But winter in the East is not just a matter of survival. It is also great fun. English children are encouraged by overcautious parents to stay indoors, hunched over their computer games. In Russia, children can't wait to get outside.
Cold means fun. I will never forget the delight in my sons' eyes when we built our first garden igloo. It was tiny, more of a hollow snowman than a proper house. But in the years that followed we built magnificent creations, even one with an entrance chamber and a chimney. One year, the snow at our house outside Moscow was a metre deep. We honeycombed it with tunnels and bunkers.
That was good exercise. So was cross-country skiing, a low-key sport requiring none of the expense and paraphernalia of the down-hill version. You just strap long thin skis to your boots, grab the sticks and head off into the forest.
Skating takes on a new meaning too. Forget the pathetic pocket-handkerchief rinks of Britain, where people hobble at crawling speed in cautious circles. On a frozen windswept lake you can skate as fast and as far as you like, giving an unbeatable feeling of speed and freedom.
Best of all was the sauna culture - a world away from the feeble version of British spas and health clubs filled with thin-lipped women desperate to sweat out a few pounds. The real thing is a hut, preferably self-built and fuelled by logs you have chopped yourself.
You sit in silence, letting your worries pour out through your pores. You beat yourself or your friends with a sauna whisk, made from a birch branch. And then you jump in the coldest water you can find.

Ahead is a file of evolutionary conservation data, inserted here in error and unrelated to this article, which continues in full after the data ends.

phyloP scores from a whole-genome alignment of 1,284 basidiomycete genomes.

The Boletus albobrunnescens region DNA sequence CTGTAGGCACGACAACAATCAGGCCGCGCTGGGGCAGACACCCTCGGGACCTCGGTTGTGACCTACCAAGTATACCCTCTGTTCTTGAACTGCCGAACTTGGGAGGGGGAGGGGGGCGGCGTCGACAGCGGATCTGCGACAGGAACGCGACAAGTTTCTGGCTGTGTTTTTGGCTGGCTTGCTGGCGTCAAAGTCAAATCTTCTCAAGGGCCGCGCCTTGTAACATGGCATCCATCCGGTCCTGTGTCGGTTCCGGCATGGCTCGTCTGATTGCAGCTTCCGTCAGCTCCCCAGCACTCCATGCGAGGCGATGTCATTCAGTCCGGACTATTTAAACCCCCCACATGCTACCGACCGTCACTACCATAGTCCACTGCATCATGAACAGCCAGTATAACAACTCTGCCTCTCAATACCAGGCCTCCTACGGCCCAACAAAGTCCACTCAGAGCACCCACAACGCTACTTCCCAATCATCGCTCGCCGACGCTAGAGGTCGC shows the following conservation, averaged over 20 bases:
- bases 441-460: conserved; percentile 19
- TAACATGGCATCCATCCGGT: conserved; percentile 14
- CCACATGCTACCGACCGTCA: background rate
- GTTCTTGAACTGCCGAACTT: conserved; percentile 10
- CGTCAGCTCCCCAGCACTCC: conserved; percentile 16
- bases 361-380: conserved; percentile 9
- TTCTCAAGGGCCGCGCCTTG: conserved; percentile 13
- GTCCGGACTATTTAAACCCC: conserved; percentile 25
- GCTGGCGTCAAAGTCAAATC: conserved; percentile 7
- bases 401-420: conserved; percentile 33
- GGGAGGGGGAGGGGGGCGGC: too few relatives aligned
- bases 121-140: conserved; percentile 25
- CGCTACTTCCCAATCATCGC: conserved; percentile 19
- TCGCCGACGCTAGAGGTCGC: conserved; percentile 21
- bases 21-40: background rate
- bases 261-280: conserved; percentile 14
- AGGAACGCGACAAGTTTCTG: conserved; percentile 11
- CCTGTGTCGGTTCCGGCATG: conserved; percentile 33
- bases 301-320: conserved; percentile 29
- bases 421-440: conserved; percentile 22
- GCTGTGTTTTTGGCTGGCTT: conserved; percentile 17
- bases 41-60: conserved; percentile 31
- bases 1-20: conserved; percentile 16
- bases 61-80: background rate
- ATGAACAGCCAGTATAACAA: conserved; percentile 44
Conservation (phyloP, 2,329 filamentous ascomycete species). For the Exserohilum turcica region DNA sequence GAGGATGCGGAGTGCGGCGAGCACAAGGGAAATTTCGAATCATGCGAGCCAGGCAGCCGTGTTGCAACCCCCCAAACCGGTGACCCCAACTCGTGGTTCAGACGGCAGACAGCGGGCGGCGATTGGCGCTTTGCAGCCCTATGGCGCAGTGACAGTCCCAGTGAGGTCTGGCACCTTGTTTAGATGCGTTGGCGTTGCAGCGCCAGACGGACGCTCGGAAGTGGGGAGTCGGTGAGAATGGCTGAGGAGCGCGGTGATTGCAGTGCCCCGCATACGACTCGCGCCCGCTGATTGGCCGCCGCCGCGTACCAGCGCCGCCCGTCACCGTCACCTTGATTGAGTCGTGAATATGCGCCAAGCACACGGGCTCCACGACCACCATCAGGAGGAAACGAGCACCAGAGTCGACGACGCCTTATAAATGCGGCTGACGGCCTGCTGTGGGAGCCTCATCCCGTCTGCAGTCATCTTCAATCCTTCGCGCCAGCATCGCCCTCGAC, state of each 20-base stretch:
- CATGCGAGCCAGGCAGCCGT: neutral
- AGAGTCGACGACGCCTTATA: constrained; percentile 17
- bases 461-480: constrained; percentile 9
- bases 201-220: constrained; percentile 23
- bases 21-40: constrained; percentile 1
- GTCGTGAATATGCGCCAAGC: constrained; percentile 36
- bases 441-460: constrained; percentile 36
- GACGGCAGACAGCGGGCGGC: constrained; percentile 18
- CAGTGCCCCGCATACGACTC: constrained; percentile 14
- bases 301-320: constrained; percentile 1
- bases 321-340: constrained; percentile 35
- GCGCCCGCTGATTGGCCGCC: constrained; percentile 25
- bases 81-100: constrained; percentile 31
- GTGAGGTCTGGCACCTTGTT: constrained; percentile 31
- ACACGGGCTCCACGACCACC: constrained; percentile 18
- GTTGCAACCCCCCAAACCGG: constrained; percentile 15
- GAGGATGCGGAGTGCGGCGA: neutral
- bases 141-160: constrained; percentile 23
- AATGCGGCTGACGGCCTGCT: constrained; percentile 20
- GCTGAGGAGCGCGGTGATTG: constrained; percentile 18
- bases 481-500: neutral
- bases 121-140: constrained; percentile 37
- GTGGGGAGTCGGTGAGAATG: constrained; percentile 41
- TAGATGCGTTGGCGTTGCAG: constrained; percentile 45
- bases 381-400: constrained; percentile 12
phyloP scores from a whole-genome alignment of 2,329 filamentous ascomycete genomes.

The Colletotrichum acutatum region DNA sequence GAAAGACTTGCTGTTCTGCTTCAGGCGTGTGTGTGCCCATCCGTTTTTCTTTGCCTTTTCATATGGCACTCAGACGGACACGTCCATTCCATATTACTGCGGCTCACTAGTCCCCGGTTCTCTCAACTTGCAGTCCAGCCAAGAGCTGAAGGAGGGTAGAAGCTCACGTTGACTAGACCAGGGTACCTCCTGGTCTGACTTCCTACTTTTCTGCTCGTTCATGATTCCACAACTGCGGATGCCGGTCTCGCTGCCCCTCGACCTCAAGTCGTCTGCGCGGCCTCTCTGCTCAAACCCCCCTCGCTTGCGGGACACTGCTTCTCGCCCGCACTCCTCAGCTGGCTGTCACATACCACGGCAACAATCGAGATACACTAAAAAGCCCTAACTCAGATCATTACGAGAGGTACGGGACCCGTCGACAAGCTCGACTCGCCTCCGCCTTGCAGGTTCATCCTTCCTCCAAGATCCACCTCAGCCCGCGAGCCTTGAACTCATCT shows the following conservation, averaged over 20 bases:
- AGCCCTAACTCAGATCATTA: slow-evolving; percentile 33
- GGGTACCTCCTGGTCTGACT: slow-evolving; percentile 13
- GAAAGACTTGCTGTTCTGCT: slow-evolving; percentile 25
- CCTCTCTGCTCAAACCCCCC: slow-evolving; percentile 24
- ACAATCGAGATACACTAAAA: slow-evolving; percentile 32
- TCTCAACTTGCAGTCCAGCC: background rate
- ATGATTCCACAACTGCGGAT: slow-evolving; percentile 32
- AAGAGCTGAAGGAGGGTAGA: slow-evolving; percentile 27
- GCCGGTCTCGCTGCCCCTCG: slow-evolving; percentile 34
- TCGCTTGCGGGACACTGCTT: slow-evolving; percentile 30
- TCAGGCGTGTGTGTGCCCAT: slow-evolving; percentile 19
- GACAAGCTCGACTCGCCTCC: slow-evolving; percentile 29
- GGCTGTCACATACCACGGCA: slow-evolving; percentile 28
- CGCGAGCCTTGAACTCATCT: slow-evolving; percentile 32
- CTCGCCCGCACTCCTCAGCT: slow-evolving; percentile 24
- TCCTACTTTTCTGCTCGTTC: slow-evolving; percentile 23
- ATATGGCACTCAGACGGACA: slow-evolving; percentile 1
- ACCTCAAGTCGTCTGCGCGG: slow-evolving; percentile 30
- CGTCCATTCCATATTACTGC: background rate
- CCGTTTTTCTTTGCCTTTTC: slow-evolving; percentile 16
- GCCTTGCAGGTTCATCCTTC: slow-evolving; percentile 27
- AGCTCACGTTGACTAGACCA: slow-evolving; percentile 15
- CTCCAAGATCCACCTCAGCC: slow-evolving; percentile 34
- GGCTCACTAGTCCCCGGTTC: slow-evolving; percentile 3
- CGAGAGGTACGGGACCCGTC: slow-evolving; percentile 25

I used to visit Moscow's Sandunovskaya baths, the oldest and grandest in the city, with two British friends. It was a fascinating experience-not least because of the overheard conversations, often conducted in gangster argot, among the rich and powerful Russians who made up most of the clientele.
Russians think Westerners are wimps. They usually are, but we wanted to show we were different. So the three of us plunged into the ice-bath - and started a rather jerky rendition of 'Rule Britannia'. A gaggle of heftily built and tattooed men gathered, incredulous that we were breaking sauna etiquette by staying in the icy water, rather than emerging gasping after a few seconds.'There'll be nothing left of you,' one of them said, anxiously, worried that frostbite might be attacking our most precious body parts. We emerged to cheers and handshakes, and toasted our new friends in vodka and tea.
I cannot recreate those beloved Russian winters in Britain. But I have installed (against the strenuous objections of my wife) what must be one of the very few outdoor saunas in Chelsea. She looks in dismay at the kit: The wooden bucket and ladle, the strange mushroom-like hats, the linen loin-cloths, the small bottles of birchbark oil, dark brown and pungent (for scenting the steam), the canister of salty sauna honey (for rubbing on the skin) and the birch-branch whisks (imported from Estonia and stored in the freezer). Today, though, I'll scarcely hear her objections: I'll be too busy looking for snow to roll in.